wreckwrites: (roses for the dead)
[personal profile] wreckwrites
title: this isn't what we meant (re-edit)
character: unknown OZ solider
summary: unknown pov. why does a nameless solider fight?
notes: starts pre-series, vague spoilers, edited for [livejournal.com profile] ficalbum.
song: "this isn't what we meant" by savatage, dead winter dead

I was 7 when Heero Yuy was assassinated. I don't remember it very well, except for the fact that all of my favorite television programs were cancelled for emergency broadcasting. It was later in life that I learned that the ones who can make change are always the first to be killed off.

To some, Heero Yuy's death was a blessing. Those were the ones who wanted ultimate control over our home, the colonies. But growing up in a world ruled by chaos, unable to communicate with other colonies, others in the same situation, was not the way I envisioned my life. The storybooks never tell of war torn cities and soldiers in the streets. There were no angels or gnomes to play with or to protect me. Real life is nothing like that of fiction.

Soon after the assassination, The United Earth Sphere Alliance sent specialized soldiers to the colonies to put down any unrest. Martial law ruled and people were afraid to come out of their homes. Even to an 8-year-old child, the so-called "mobile suits" were not fascinating. Playing with GI Joe dolls had become a thing of the past, and no one wanted to have anything to do with war or the military.

However, we all had one shinning hope, and that was the Sanc Kingdom. We told stories and legends about it, as if it were something that only existed in our own realm of imagination. To my generation King Peacecraft was our Heero Yuy, our own symbol of peace.

And just like Heero Yuy, our dreams – the Peacecraft dream – crumbled and shattered into a million shards of glass. But this time I remember everything. Seven years had passed and it had gone full circle. Our last chance for peace no longer existed and we all fell into a collective feeling of despair.

I was 16 when I left home and stole away to Earth. I figured that if I could get some kind of job and start a life on Earth I would be okay. I would be able to send for my family when things settled down, and hopefully they would still be ok.

I did not anticipate Earth to be as it was. The social hierarchy there was worse than that of the colonies. Either you were a solider, a student, or a citizen – the latter was not looked highly upon as far as I could tell. They say the grass is always greener on the other side . . . Earth, if it was possible, was in worse shape than the colonies.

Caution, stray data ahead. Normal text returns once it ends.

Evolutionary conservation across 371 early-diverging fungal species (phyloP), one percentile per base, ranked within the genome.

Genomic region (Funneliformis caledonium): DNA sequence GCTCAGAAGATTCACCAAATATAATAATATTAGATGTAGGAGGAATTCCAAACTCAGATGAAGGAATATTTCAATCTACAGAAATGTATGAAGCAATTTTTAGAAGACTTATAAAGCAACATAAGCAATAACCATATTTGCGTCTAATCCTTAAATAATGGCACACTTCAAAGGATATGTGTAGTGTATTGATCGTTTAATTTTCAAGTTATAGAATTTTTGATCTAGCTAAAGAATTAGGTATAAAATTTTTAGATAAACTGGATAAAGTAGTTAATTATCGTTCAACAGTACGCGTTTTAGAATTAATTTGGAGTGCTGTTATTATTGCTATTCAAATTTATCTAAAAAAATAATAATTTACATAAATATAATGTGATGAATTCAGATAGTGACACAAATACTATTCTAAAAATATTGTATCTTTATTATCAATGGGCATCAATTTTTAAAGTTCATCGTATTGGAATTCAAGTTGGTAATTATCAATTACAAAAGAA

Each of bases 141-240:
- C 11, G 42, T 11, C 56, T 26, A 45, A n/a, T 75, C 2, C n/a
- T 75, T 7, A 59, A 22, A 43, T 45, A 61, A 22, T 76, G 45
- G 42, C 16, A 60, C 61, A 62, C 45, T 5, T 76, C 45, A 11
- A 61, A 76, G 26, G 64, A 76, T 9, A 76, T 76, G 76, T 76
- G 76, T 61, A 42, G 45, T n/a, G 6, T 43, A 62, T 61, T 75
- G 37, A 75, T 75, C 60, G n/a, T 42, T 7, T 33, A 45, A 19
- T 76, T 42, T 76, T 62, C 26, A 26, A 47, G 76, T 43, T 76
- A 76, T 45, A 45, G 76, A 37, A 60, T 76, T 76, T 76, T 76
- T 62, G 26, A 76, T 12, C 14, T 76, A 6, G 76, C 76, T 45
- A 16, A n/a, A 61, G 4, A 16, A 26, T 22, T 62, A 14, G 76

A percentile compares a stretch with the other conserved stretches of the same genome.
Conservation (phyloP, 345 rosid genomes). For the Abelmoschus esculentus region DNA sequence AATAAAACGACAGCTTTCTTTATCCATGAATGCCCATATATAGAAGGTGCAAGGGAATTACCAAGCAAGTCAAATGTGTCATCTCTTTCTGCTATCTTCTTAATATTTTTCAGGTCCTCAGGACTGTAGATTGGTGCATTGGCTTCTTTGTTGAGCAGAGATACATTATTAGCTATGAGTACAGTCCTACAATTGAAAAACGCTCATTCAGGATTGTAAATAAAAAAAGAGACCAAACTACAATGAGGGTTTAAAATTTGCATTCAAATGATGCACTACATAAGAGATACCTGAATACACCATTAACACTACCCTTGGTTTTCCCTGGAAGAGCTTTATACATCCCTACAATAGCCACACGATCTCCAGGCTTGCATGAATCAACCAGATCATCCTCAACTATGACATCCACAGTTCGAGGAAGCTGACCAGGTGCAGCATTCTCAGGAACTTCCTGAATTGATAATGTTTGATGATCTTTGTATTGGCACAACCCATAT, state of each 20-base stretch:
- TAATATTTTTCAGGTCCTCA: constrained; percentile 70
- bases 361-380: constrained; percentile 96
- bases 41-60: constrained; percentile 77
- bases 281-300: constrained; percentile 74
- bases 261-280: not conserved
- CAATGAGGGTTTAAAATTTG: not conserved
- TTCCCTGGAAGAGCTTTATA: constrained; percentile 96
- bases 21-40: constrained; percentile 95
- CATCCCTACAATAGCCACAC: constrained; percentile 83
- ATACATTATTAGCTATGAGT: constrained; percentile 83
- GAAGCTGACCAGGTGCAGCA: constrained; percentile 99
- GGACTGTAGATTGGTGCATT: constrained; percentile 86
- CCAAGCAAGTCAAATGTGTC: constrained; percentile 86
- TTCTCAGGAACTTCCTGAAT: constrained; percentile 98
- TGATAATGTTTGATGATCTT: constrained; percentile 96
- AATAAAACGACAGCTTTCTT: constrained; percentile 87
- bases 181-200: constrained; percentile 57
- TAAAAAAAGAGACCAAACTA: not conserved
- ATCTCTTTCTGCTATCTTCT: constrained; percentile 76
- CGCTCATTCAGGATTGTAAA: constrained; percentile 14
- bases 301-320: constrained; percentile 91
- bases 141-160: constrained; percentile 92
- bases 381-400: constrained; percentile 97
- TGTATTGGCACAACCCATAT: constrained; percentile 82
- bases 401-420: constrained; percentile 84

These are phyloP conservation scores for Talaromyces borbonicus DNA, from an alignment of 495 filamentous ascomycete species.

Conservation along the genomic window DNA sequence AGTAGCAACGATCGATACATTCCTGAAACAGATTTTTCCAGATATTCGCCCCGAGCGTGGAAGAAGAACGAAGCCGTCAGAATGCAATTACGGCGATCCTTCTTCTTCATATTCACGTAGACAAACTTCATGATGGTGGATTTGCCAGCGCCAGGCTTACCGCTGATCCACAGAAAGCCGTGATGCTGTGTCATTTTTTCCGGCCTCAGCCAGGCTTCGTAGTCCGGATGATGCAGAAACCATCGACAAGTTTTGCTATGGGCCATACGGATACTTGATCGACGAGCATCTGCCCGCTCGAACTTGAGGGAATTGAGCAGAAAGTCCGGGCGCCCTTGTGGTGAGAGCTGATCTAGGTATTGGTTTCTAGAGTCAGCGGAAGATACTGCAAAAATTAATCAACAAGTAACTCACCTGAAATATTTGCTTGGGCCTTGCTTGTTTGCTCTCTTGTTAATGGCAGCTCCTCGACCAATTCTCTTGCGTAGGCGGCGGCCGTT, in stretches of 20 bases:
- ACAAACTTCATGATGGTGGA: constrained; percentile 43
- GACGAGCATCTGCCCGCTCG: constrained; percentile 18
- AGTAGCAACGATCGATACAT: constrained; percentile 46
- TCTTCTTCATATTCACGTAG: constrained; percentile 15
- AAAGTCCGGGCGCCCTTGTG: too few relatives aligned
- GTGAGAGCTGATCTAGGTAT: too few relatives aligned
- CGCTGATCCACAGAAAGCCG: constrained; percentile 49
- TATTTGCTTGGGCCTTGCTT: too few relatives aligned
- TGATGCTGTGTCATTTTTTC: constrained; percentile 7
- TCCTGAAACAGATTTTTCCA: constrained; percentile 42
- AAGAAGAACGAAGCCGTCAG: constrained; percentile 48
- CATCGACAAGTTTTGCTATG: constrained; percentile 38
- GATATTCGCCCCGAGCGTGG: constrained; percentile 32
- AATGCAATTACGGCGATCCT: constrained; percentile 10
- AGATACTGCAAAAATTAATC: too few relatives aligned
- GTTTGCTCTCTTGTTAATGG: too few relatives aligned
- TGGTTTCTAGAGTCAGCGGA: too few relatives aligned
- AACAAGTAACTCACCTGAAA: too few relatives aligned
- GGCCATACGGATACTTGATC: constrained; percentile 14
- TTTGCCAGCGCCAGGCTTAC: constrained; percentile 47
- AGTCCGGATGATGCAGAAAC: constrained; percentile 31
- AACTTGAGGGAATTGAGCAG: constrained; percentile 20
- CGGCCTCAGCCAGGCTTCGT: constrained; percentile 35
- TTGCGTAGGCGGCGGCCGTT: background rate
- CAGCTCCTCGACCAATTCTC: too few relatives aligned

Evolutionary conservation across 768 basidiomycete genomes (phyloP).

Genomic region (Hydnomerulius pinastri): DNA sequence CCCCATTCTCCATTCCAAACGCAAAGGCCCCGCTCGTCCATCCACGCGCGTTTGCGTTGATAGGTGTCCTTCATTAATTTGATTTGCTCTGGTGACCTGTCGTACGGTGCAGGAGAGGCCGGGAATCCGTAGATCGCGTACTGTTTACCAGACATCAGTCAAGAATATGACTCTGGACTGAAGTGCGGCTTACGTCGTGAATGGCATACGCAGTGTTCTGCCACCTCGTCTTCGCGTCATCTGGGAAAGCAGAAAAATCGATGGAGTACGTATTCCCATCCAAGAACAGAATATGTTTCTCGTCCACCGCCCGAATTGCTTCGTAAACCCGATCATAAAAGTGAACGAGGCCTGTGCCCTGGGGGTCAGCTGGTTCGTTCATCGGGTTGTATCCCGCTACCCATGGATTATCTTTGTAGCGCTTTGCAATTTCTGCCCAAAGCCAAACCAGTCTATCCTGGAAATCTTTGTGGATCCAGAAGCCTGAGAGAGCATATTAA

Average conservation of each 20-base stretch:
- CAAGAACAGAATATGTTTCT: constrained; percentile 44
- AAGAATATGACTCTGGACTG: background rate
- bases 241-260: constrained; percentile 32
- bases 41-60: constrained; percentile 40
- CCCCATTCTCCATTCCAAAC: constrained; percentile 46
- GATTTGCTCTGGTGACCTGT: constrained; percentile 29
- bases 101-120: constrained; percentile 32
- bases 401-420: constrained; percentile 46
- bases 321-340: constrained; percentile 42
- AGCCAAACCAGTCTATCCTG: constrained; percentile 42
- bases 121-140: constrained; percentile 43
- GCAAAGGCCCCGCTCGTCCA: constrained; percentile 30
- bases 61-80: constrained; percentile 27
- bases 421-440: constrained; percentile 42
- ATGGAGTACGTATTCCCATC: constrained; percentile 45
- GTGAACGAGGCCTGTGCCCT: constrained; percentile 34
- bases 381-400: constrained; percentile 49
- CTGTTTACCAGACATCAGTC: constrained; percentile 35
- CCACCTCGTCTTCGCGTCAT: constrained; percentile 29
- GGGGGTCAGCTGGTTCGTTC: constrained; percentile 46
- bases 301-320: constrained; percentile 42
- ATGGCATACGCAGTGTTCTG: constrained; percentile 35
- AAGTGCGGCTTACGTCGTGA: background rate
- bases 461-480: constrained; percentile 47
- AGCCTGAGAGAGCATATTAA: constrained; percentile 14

I was still young however, and lost in the illusion that things would get better in time. Everyone wanted change, yet no one could do much about it. The joy of people's lives was replaced with fear, cynicism, and the downward spiral of chaos was increasing.

I was 25 when Treize Khushrenada came to power. His elite soldiers seemed to hold the key to the future and for some reason I felt compelled to join. I hated the Alliance for what they had done; yet I truly believed that I could make a difference somehow. So I joined, and for once in my life I felt control over what was happening around me. I was no longer a meaningless pawn that was thrown out at the beginning of the game. I had a reason to live.

When I graduated and received my own mobile suit I had my doubts. Was I to become exactly what it was that I never wanted to be? Was this the right thing for me to do? I was no longer sure if the path I was about to embark on was the right one. And in the end, I decided it was right for the moment.

I had been serving in OZ for two years before the first signs of a counter attack began to take place. From space, the colonies, my home, came the five Gundams that brought about more change that anyone had anticipated.

Naturally, The Specials were the first ordered to fight these rebels. I went into battle that day not knowing what would come of anything. I was a kid again watching the Alliance take over my home, and I was petrified. Was I supposed to fight against them? Was I supposed to fight against the colonies? I was ordered to do so, but could I live with myself if I did?